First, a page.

The Radcliffe Institute provided the intellectual excitement and exchange which sustained me in 1976 and 1977 as I began to explore the importance of women's history for a full understanding of the politics of housing design. A fellowship from the National Endowment for the Humanities and a Rockefeller Humanities Fellowship provided funds for this research. The Department of Architecture at MIT and the Urban Planning Program at UCLA offered research and secretarial assistance, and funds to acquire photographs.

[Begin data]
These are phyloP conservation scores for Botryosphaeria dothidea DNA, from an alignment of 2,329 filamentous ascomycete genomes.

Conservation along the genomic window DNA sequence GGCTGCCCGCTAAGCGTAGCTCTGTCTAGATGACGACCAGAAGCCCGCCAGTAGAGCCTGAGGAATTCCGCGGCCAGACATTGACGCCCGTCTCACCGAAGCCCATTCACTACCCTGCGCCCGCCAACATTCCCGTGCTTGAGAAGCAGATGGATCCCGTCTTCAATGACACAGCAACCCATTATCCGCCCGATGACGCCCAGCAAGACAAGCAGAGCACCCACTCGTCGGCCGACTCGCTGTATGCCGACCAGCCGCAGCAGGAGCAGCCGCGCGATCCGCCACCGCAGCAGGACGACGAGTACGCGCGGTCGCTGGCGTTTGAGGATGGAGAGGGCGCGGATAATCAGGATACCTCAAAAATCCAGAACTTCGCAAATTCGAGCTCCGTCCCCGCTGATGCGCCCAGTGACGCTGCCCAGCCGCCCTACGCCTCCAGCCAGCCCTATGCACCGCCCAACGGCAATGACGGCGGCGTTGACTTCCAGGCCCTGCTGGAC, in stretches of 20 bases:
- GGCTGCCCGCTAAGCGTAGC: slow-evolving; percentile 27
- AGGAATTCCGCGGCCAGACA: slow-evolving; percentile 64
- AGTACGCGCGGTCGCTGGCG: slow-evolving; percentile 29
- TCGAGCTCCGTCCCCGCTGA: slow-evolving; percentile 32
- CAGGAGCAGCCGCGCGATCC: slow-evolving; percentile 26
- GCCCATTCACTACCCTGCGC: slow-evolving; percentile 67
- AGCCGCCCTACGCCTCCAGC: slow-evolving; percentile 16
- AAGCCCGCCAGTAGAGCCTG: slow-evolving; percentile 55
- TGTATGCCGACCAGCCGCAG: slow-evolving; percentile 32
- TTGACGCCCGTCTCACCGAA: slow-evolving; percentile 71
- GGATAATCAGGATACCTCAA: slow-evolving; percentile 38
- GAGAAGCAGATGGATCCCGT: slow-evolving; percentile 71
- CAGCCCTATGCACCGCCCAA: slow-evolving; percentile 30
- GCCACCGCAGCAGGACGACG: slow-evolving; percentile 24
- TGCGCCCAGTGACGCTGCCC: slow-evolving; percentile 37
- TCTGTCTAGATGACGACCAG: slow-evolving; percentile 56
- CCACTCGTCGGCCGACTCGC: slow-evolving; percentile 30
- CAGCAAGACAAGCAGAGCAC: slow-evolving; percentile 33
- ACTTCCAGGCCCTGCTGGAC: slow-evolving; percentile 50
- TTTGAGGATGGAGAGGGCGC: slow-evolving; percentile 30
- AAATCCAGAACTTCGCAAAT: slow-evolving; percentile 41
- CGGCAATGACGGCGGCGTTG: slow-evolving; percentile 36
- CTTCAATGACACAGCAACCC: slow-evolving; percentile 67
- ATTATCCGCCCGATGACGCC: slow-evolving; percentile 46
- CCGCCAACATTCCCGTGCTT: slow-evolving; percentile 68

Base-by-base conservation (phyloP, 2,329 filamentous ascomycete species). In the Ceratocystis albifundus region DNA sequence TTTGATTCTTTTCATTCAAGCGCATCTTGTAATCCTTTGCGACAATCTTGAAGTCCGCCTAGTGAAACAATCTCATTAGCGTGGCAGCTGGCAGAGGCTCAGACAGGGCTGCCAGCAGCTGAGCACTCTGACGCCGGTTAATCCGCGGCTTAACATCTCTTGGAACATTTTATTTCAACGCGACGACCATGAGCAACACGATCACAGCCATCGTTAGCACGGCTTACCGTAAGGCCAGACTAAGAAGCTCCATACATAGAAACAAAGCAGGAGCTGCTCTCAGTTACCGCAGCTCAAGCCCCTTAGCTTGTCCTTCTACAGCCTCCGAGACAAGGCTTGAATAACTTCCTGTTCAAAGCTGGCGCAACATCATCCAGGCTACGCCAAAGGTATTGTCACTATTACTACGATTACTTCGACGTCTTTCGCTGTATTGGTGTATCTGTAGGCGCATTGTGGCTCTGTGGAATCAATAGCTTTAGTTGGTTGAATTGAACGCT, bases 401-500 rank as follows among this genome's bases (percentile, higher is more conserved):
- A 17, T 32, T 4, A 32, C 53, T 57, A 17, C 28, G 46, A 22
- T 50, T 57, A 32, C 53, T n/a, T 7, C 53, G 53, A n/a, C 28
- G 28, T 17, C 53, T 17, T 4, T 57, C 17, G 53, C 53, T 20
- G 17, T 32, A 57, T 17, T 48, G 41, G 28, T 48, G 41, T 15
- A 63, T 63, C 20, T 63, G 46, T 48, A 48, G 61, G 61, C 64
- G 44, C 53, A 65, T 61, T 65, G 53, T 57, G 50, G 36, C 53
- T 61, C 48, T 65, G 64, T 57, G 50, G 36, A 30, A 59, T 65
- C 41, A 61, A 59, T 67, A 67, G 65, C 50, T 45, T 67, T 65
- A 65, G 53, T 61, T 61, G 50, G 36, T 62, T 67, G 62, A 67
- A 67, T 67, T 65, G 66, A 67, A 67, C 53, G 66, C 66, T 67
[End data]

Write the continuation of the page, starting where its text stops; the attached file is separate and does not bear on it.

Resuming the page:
My thanks go to many individuals, but first of all, to Peter Marris. He read and criticized many drafts of these chapters and often discussed the progress of the book with me. As an urban sociologist, he offered innumerable insights; as my husband, he shared the labor in our home while I researched the kitchenless houses of the past. I would also like to thank my colleagues at UCLA, Kathryn Kish Sklar, whose book on Catharine Beecher stimulated my interest in domestic reform, and Temma Kaplan, whose work on anarchism, socialism, and feminism encouraged me to define my own ideas about ideology. Both of them read the entire manuscript as well as extensive revisions. They made many important critical and theoretical suggestions. So did Jeremy Brecher, whose studies of the many forms of rank and file workers' protest I admire; Alice Kessler Harris, whose broad knowledge of women's history and labor history saved me from many naive assumptions; and Mari Jo Buhle, whose wide knowledge of socialist